6 finacial planning tips to help people in their 40’s

There are 6 financial planning tips meant to help 40-somethings find balance in their hectic lives of spending and debt. Let us start with:
The first step in any financial planning is to establish an emergency fund. You should have three to six months of your normal income in an account that’s safe and liquid. You should also have in that account savings for planned expenses. For instance, if you know you need to replace your furnace in a few years, you should be setting aside money for that in your savings account.Two-income households may be safe enough with three months of expenses saved, while a single person might need six months of reserves. There’s no right or wrong answer about how much cash to have, but you need to be prepared in case your roof needs replacing or if you lose your job.

If you have credit card debt, student loan debt or medical bills, your next priority should be to reduce and eventually eliminate that debt so that your income can be channelled into saving and investing for the future. If you have credit card debt, you need to work on reducing the debtas quickly as you can. If you have student loan debt, then you should first look to see if it is tax deductible based on your tax bracket. If not, then you should pay that off as soon as possible too. You should also check the interest rates on your credit cards and student loans to see if you can find lower rates.If you have a lot of debt, you should be using all available funds to pay it off. If you have a little bit of debt and you have, for example, R2000, 00 per month for savings, you should use one-third to reduce your debt.

In your 40s, you should at least be saving as much as your employer matches. Even if you aren’t making any profit on that investment, your money doubles just because of the employer match. Corey says since every employer has a different retirement plan, you should find out how much you can contribute, and maximize your contributions up to that limit. Find out how your pre-tax contribution will impact your cash flow because you may be able to contribute more than you think. Hopefully, the employer-sponsored retirement plan has someone who can explain the investment options within the plan. In particular, people need to understand why it may be better to be a little more aggressive with their investments at 42 than at 62.

At 40, retirement seems very far away, but it is so important to contribute the maximum you can to retirement savings. If you will be living on R180 000, 00 per year when you retire, you’ll need R2 million in assets. So provide for your retirement and put as much money into these options as possible.

If you’re in your 40s and have kids, you may have already started saving for their university tuition, depending on their age. The best advice from financial advisers is to start saving as early as possible after your kids are born, even if you can only save a small amount. Hopefully, you can increase the amount you save for university as your income rises.You can begin an education savings plan to reduce the amount you or your kids may have to borrow to attend university. Many universities also offer a prepaid tuition plan that allows you to lock in tuition at current rates.Families need to have a rational conversation about ways to minimise university expenses, such as choosing a state school over a private college, doing military service or spending the first two years at a community college followed by two years at a four-year university. One of the best things to do is to start saving as early as possible for university. If you’re in your 40s and your kids are near university age and you haven’t saved much for retirement, it’s not necessarily wise or appropriate to pay for all of their college expenses. One option is to have your kids pay some of their own costs by working during their university years.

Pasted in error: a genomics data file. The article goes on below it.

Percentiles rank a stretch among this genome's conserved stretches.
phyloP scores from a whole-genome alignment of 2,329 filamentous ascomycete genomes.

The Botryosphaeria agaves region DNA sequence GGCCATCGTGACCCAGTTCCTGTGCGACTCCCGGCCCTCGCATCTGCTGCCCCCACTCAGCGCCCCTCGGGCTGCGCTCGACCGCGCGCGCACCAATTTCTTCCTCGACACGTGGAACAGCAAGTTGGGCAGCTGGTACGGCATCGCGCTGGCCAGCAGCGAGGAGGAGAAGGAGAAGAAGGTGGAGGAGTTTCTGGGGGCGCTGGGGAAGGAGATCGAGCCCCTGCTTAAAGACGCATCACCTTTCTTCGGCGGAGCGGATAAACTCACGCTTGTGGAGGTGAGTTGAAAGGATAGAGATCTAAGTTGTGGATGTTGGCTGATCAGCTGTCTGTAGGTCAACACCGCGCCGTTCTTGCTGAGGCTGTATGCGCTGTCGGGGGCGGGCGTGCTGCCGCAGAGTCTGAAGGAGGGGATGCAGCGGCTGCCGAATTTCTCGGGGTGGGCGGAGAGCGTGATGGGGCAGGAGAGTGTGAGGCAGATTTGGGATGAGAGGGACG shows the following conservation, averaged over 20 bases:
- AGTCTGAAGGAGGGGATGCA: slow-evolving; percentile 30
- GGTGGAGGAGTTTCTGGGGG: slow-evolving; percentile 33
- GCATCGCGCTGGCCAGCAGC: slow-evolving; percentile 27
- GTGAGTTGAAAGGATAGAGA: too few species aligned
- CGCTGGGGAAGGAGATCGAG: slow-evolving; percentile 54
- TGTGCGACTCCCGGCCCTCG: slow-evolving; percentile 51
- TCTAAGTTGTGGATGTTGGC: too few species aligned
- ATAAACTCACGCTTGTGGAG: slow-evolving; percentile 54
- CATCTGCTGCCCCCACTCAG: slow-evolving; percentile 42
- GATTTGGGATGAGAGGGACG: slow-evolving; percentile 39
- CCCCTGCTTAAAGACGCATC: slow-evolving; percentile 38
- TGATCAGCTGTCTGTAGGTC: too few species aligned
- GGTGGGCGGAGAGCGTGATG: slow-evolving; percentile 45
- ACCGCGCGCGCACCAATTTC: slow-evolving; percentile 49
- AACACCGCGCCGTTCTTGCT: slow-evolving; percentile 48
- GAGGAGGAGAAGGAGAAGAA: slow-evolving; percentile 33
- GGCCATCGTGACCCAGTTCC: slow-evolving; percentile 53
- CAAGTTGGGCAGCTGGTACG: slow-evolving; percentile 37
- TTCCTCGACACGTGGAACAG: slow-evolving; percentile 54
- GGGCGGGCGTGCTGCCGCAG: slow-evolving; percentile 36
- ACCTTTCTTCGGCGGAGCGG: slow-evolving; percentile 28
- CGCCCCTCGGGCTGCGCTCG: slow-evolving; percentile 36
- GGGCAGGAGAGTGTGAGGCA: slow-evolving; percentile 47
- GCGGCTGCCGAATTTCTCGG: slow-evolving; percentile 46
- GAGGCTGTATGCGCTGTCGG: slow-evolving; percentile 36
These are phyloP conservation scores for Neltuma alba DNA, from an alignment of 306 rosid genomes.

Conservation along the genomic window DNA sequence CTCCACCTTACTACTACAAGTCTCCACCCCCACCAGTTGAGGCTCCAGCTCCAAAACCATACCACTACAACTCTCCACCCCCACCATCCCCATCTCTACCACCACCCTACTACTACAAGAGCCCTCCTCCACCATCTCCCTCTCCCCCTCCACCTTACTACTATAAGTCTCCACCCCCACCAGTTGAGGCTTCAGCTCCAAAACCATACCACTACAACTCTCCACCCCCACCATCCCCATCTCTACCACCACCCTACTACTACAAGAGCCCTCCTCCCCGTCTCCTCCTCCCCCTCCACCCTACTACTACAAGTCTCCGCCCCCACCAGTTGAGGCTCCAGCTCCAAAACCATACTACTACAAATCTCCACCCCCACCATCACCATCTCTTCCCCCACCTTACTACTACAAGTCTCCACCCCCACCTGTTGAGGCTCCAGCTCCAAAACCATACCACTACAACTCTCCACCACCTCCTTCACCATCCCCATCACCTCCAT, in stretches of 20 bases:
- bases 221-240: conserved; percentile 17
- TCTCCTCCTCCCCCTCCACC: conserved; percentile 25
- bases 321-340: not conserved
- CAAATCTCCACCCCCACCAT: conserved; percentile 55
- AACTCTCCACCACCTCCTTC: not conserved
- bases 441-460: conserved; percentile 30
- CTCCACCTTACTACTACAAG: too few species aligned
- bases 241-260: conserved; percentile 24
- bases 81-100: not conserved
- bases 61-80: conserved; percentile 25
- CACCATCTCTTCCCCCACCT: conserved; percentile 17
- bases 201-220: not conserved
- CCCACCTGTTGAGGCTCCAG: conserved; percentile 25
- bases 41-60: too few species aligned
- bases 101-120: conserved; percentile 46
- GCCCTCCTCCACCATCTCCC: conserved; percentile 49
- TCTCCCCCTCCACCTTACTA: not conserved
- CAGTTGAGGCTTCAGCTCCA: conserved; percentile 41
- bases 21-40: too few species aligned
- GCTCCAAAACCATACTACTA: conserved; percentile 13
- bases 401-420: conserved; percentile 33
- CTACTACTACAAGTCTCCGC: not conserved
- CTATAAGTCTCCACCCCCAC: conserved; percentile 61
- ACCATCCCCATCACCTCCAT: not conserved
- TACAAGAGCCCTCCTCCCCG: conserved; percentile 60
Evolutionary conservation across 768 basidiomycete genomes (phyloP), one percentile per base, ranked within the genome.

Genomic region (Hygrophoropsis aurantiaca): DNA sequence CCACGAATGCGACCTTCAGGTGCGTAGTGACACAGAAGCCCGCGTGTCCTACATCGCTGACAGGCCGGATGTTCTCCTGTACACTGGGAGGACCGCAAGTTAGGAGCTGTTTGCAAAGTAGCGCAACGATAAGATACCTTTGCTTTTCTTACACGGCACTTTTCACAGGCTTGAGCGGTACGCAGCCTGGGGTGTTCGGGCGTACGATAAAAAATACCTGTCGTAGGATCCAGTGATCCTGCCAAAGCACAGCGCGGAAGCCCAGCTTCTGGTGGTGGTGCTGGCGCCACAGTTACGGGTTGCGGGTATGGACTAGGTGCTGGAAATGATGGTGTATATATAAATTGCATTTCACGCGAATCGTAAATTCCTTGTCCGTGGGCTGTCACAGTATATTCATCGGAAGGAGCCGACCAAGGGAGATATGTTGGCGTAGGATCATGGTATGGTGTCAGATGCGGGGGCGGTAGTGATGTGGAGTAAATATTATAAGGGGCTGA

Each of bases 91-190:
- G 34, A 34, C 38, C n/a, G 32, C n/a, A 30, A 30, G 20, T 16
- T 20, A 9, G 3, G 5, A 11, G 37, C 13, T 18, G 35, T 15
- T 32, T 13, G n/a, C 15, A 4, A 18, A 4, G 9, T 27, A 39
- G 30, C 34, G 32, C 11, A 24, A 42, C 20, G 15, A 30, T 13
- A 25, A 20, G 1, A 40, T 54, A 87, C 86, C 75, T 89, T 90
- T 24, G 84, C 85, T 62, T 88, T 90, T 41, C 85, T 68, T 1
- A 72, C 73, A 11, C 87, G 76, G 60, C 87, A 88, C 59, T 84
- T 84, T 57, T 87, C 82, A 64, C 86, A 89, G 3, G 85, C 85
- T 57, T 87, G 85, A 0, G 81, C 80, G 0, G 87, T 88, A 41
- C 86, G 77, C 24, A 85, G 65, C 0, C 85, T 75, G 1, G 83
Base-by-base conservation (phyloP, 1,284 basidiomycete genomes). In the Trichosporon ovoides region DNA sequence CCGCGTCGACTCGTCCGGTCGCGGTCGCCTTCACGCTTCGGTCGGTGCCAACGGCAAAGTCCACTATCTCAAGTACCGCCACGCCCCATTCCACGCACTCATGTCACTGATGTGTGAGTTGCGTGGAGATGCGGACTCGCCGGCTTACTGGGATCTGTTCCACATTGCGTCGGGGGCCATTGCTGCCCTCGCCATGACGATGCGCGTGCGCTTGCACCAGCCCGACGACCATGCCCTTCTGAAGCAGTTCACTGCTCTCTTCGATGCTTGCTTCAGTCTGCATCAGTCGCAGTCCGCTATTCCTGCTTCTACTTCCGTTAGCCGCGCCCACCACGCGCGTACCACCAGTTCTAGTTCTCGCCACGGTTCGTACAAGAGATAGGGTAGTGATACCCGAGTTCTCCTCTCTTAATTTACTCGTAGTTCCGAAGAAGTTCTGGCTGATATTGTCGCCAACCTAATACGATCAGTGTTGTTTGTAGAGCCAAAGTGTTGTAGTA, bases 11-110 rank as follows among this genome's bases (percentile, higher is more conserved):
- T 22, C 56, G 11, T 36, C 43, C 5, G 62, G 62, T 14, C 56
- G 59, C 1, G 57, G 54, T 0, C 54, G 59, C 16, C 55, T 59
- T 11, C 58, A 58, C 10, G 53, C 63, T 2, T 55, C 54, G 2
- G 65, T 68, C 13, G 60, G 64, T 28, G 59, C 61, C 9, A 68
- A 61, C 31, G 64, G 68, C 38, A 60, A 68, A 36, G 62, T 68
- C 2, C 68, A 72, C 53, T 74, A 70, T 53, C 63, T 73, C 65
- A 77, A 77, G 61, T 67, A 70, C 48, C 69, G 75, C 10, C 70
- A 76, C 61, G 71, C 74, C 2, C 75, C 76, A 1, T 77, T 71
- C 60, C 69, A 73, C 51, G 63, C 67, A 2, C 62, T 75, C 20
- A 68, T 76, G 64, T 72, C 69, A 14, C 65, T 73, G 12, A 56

It’s important for people in their 40s to do an insurance needs analysis. Often, people in this age group need a lot of life insurance because they have young kids and day care costs that could be higher if one spouse passed away. Without Life Insurance it’s hard for a lot of people to have saved enough to take care of their family if someone passes away. Life Insurance, especially for a healthy person in his or her 40s, is relatively inexpensive.Most people think they are appropriately covered with their insurance policies, but they will find out after a disaster that they’re not. You should check your health insurance, your home insurance, your auto insurance and your life insurance policies to make sure you have the right coverage. An umbrella insurance policy that adds a layer of protection over your auto and home insurance is also a good idea, particularly if you have assets over R1 million.40-somethings also should check on their disability insurance to be sure they have coverage and to estimate whether they need additional insurance. Most companies only provide up to 60 percent of your income if you are disabled.

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